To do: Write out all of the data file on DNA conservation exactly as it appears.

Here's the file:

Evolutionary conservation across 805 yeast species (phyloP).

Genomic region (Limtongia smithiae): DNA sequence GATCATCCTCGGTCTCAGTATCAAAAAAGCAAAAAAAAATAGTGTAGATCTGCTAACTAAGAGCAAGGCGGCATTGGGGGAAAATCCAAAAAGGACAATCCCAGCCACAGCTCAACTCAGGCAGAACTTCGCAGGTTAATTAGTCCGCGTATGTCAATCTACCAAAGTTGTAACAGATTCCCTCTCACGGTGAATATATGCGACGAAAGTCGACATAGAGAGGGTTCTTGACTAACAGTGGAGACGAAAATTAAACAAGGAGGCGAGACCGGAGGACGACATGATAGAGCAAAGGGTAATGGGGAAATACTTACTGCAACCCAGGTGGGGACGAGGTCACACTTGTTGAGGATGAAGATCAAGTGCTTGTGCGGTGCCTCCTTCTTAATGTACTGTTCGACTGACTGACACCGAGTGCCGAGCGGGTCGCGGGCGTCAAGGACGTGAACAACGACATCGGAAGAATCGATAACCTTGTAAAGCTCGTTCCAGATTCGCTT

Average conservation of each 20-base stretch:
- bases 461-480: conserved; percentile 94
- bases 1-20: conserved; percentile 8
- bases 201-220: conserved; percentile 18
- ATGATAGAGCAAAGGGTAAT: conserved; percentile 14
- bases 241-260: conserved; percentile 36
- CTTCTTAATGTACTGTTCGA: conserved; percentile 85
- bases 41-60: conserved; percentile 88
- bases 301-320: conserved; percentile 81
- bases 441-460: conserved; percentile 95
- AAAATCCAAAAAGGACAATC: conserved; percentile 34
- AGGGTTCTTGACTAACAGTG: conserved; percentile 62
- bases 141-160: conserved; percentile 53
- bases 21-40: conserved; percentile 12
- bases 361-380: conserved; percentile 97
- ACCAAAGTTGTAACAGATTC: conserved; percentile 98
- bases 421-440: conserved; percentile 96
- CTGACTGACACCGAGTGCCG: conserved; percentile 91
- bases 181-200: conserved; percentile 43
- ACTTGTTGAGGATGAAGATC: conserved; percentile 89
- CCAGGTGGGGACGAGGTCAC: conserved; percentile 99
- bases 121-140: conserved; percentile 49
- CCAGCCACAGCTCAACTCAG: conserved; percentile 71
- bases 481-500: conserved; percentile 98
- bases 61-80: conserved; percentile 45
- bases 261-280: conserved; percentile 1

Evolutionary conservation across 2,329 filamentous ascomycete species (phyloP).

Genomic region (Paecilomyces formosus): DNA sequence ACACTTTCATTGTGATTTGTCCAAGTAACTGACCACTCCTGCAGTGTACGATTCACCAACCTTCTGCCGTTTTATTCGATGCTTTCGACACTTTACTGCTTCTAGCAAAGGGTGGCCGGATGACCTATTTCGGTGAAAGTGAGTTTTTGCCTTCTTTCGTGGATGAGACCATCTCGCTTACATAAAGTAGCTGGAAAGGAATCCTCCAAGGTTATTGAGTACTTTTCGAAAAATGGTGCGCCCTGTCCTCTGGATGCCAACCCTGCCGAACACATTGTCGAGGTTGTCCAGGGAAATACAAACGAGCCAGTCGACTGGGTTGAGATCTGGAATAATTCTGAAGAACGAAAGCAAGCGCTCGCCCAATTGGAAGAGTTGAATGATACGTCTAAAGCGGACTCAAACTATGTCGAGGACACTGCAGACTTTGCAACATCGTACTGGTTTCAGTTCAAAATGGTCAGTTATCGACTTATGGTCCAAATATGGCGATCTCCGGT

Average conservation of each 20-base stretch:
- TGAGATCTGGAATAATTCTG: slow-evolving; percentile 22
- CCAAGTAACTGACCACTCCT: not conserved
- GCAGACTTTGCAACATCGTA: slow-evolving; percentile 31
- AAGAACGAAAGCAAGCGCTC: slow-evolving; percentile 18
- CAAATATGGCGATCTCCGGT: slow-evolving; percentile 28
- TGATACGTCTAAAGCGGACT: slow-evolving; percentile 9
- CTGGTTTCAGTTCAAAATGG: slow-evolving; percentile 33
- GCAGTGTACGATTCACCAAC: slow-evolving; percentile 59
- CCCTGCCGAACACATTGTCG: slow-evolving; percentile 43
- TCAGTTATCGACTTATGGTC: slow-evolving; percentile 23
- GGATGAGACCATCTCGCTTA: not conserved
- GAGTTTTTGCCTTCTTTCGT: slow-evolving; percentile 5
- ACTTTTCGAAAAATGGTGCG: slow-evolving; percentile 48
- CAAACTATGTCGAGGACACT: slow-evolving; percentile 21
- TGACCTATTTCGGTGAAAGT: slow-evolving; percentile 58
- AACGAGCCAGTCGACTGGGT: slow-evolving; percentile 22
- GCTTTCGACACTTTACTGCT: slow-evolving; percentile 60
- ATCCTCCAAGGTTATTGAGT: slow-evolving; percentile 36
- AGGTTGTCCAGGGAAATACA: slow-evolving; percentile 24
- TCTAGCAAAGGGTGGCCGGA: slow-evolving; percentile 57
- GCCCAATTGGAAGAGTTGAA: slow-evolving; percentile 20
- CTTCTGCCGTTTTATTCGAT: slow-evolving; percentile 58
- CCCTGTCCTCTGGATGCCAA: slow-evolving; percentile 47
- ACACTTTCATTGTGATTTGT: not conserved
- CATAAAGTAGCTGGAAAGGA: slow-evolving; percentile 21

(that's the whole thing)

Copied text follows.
Evolutionary conservation across 805 yeast species (phyloP).

Genomic region (Limtongia smithiae): DNA sequence GATCATCCTCGGTCTCAGTATCAAAAAAGCAAAAAAAAATAGTGTAGATCTGCTAACTAAGAGCAAGGCGGCATTGGGGGAAAATCCAAAAAGGACAATCCCAGCCACAGCTCAACTCAGGCAGAACTTCGCAGGTTAATTAGTCCGCGTATGTCAATCTACCAAAGTTGTAACAGATTCCCTCTCACGGTGAATATATGCGACGAAAGTCGACATAGAGAGGGTTCTTGACTAACAGTGGAGACGAAAATTAAACAAGGAGGCGAGACCGGAGGACGACATGATAGAGCAAAGGGTAATGGGGAAATACTTACTGCAACCCAGGTGGGGACGAGGTCACACTTGTTGAGGATGAAGATCAAGTGCTTGTGCGGTGCCTCCTTCTTAATGTACTGTTCGACTGACTGACACCGAGTGCCGAGCGGGTCGCGGGCGTCAAGGACGTGAACAACGACATCGGAAGAATCGATAACCTTGTAAAGCTCGTTCCAGATTCGCTT

Average conservation of each 20-base stretch:
- bases 461-480: conserved; percentile 94
- bases 1-20: conserved; percentile 8
- bases 201-220: conserved; percentile 18
- ATGATAGAGCAAAGGGTAAT: conserved; percentile 14
- bases 241-260: conserved; percentile 36
- CTTCTTAATGTACTGTTCGA: conserved; percentile 85
- bases 41-60: conserved; percentile 88
- bases 301-320: conserved; percentile 81
- bases 441-460: conserved; percentile 95
- AAAATCCAAAAAGGACAATC: conserved; percentile 34
- AGGGTTCTTGACTAACAGTG: conserved; percentile 62
- bases 141-160: conserved; percentile 53
- bases 21-40: conserved; percentile 12
- bases 361-380: conserved; percentile 97
- ACCAAAGTTGTAACAGATTC: conserved; percentile 98
- bases 421-440: conserved; percentile 96
- CTGACTGACACCGAGTGCCG: conserved; percentile 91
- bases 181-200: conserved; percentile 43
- ACTTGTTGAGGATGAAGATC: conserved; percentile 89
- CCAGGTGGGGACGAGGTCAC: conserved; percentile 99
- bases 121-140: conserved; percentile 49
- CCAGCCACAGCTCAACTCAG: conserved; percentile 71
- bases 481-500: conserved; percentile 98
- bases 61-80: conserved; percentile 45
- bases 261-280: conserved; percentile 1

Evolutionary conservation across 2,329 filamentous ascomycete species (phyloP).

Genomic region (Paecilomyces formosus): DNA sequence ACACTTTCATTGTGATTTGTCCAAGTAACTGACCACTCCTGCAGTGTACGATTCACCAACCTTCTGCCGTTTTATTCGATGCTTTCGACACTTTACTGCTTCTAGCAAAGGGTGGCCGGATGACCTATTTCGGTGAAAGTGAGTTTTTGCCTTCTTTCGTGGATGAGACCATCTCGCTTACATAAAGTAGCTGGAAAGGAATCCTCCAAGGTTATTGAGTACTTTTCGAAAAATGGTGCGCCCTGTCCTCTGGATGCCAACCCTGCCGAACACATTGTCGAGGTTGTCCAGGGAAATACAAACGAGCCAGTCGACTGGGTTGAGATCTGGAATAATTCTGAAGAACGAAAGCAAGCGCTCGCCCAATTGGAAGAGTTGAATGATACGTCTAAAGCGGACTCAAACTATGTCGAGGACACTGCAGACTTTGCAACATCGTACTGGTTTCAGTTCAAAATGGTCAGTTATCGACTTATGGTCCAAATATGGCGATCTCCGGT

Average conservation of each 20-base stretch:
- TGAGATCTGGAATAATTCTG: slow-evolving; percentile 22
- CCAAGTAACTGACCACTCCT: not conserved
- GCAGACTTTGCAACATCGTA: slow-evolving; percentile 31
- AAGAACGAAAGCAAGCGCTC: slow-evolving; percentile 18
- CAAATATGGCGATCTCCGGT: slow-evolving; percentile 28
- TGATACGTCTAAAGCGGACT: slow-evolving; percentile 9
- CTGGTTTCAGTTCAAAATGG: slow-evolving; percentile 33
- GCAGTGTACGATTCACCAAC: slow-evolving; percentile 59
- CCCTGCCGAACACATTGTCG: slow-evolving; percentile 43
- TCAGTTATCGACTTATGGTC: slow-evolving; percentile 23
- GGATGAGACCATCTCGCTTA: not conserved
- GAGTTTTTGCCTTCTTTCGT: slow-evolving; percentile 5
- ACTTTTCGAAAAATGGTGCG: slow-evolving; percentile 48
- CAAACTATGTCGAGGACACT: slow-evolving; percentile 21
- TGACCTATTTCGGTGAAAGT: slow-evolving; percentile 58
- AACGAGCCAGTCGACTGGGT: slow-evolving; percentile 22
- GCTTTCGACACTTTACTGCT: slow-evolving; percentile 60
- ATCCTCCAAGGTTATTGAGT: slow-evolving; percentile 36
- AGGTTGTCCAGGGAAATACA: slow-evolving; percentile 24
- TCTAGCAAAGGGTGGCCGGA: slow-evolving; percentile 57
- GCCCAATTGGAAGAGTTGAA: slow-evolving; percentile 20
- CTTCTGCCGTTTTATTCGAT: slow-evolving; percentile 58
- CCCTGTCCTCTGGATGCCAA: slow-evolving; percentile 47
- ACACTTTCATTGTGATTTGT: not conserved
- CATAAAGTAGCTGGAAAGGA: slow-evolving; percentile 21